More Is Usually Better: One Objection to An Expert’s Opinion Will Not Necessarily Preserve a Challenge to Its Admission

Carlton Fields
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In challenging the admission of an expert opinion, you should not assume that, because you objected on one basis, you have properly preserved for appeal objections on other grounds.

In Russo v. Corey Steel Company, No. 1-18-0467, 2018 WL 7246798 (Ill. App. Ct. 2018), the plaintiff sued to recover damages for injuries he sustained while working at the defendant’s plant. At trial on the issue of damages only, the jury returned a verdict for the plaintiff awarding $9.9 million.

The plaintiff’s expert had opined that the plaintiff needed surgery in the future. After objection, the plaintiff attempted to lay a foundation for the opinion. The defendant objected again, arguing that the expert, who was licensed in occupational medicine but was not an orthopedic surgeon, was not qualified to offer an opinion on the plaintiff’s need for surgery. The trial court ruled that this argument went to the weight of the opinion, not admissibility, and allowed the expert to offer the opinion. On cross-examination, the expert conceded that he could not say to a reasonable degree of medical certainty whether it was more likely than not that the plaintiff would need surgery. The defendant did not, however, object and move to strike the expert’s prior testimony.

In a motion for new trial, the defendant argued that the trial court erred in admitting the opinion because the plaintiff’s expert was not qualified to offer it, there was no foundation for it, and the expert could not offer the opinion to a reasonable degree of medical certainty. The post-trial judge agreed that the expert was not qualified to offer such an opinion, and granted a new trial.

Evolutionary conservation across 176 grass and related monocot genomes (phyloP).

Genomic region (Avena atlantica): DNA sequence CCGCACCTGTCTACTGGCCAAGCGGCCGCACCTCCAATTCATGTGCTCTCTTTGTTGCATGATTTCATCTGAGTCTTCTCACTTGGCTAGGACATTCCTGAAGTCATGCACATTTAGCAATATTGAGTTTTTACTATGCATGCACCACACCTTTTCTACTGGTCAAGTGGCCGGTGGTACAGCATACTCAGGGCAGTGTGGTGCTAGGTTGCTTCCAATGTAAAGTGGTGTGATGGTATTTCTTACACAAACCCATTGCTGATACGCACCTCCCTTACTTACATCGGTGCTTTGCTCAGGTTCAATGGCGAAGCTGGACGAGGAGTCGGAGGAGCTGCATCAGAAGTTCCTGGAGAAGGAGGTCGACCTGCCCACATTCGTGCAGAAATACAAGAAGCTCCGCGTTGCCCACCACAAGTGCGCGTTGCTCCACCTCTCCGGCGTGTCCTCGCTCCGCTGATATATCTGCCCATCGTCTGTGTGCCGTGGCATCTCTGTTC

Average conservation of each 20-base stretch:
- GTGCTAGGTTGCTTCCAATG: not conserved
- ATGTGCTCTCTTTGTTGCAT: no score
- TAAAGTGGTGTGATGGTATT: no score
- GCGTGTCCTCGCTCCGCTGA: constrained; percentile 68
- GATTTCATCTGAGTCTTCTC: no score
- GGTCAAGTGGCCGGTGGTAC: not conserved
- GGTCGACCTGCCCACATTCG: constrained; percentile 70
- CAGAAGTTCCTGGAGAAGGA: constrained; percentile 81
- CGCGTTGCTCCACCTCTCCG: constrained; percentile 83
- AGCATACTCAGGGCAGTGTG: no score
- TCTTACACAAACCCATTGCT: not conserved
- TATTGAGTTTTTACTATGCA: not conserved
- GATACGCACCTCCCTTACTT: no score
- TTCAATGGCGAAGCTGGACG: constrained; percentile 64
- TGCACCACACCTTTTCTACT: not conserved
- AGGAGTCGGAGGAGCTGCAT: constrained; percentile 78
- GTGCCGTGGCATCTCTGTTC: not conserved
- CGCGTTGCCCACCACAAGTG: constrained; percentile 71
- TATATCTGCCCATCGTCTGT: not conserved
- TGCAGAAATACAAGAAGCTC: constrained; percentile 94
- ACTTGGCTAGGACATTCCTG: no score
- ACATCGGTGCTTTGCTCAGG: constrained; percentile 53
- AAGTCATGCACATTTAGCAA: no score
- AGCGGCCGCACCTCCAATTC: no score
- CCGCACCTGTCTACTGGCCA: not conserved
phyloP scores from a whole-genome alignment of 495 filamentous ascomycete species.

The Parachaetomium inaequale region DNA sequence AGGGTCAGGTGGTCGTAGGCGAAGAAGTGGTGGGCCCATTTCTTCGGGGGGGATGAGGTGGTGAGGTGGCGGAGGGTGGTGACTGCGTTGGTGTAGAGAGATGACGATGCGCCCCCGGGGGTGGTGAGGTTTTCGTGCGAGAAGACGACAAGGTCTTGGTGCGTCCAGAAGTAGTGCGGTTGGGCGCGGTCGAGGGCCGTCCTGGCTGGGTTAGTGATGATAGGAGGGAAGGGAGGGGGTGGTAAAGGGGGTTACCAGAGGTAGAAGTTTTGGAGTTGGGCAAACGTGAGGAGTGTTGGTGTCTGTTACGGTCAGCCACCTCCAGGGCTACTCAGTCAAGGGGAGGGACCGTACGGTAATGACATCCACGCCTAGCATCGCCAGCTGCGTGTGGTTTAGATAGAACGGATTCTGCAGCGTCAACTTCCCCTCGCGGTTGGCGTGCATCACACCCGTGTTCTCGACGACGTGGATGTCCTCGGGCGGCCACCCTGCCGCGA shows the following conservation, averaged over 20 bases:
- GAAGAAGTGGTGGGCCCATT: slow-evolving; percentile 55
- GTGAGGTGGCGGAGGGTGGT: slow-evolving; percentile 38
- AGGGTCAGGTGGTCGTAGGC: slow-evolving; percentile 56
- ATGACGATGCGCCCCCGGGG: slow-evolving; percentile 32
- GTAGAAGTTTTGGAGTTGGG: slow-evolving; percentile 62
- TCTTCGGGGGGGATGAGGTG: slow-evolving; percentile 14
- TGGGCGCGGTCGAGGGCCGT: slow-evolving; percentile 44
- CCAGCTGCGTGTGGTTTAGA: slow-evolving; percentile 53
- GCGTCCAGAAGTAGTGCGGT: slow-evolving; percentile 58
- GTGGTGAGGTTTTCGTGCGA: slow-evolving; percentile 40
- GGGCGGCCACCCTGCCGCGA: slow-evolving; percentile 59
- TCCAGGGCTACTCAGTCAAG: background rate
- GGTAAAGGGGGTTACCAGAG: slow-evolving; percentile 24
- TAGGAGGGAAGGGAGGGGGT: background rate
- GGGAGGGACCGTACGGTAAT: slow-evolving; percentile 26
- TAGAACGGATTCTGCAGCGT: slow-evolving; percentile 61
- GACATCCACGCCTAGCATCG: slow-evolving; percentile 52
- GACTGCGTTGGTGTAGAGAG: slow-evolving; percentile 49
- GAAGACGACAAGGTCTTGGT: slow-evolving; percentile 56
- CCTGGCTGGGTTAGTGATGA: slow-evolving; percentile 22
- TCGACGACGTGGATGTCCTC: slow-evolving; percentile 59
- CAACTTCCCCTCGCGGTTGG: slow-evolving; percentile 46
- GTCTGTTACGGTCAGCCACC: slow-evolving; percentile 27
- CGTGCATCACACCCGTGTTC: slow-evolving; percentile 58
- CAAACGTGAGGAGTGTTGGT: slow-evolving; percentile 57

The appellate court reversed, agreeing with the trial judge that defendant’s challenge to the expert’s qualifications went to the weight and not admissibility of the opinion. It further held that the objection to the expert’s qualifications was not sufficient to preserve for appeal defendant’s argument that the opinion itself was not admissible because the expert admitted he could not offer the opinion to a reasonable degree of medical certainty. The appellate court explained that the defendant waived this argument when it failed to raise this objection – and move to strike the expert’s prior testimony – at the time the expert testified.

Practice Tip

  • As always, know your jurisdiction’s rules for preservation.
  • Do not assume that you have preserved all objections to an expert’s opinion just because you have objected to it on some ground during trial. To the extent that you have multiple grounds for challenging its admissibility, make those objections as specific as possible, and raise them at the time the expert offers the testimony you wish to challenge.
  • If an expert offers testimony that calls into question the admissibility of an opinion to which the expert has already testified, object and move to strike the prior testimony.

DISCLAIMER: Because of the generality of this update, the information provided herein may not be applicable in all situations and should not be acted upon without specific legal advice based on particular situations.

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